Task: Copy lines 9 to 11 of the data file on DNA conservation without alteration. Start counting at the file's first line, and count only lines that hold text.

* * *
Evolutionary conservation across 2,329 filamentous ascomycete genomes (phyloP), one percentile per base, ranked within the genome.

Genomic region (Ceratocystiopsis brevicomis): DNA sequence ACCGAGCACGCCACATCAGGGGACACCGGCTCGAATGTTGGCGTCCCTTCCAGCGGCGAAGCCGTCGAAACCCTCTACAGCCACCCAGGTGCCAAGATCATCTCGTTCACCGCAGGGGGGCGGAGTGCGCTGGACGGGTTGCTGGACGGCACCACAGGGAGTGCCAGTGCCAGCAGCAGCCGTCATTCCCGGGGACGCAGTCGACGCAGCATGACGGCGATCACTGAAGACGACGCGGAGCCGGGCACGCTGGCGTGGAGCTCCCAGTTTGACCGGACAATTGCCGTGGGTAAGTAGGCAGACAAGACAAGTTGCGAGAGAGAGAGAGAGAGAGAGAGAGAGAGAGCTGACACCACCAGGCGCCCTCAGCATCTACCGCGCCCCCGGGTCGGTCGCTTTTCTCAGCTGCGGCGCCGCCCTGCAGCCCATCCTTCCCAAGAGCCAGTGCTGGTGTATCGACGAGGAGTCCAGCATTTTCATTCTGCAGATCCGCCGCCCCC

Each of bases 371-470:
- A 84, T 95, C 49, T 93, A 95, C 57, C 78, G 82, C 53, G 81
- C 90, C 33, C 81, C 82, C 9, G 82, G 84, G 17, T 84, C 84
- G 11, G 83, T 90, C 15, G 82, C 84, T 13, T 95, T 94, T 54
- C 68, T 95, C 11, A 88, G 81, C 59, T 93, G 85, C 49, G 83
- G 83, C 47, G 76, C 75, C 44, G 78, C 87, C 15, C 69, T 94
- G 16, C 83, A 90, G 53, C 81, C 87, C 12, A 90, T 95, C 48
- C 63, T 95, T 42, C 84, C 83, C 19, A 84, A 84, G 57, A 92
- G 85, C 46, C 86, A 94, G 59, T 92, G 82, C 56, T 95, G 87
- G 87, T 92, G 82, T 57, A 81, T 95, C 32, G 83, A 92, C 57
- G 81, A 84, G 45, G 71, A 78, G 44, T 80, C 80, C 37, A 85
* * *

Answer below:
- G 16, C 83, A 90, G 53, C 81, C 87, C 12, A 90, T 95, C 48
- C 63, T 95, T 42, C 84, C 83, C 19, A 84, A 84, G 57, A 92
- G 85, C 46, C 86, A 94, G 59, T 92, G 82, C 56, T 95, G 87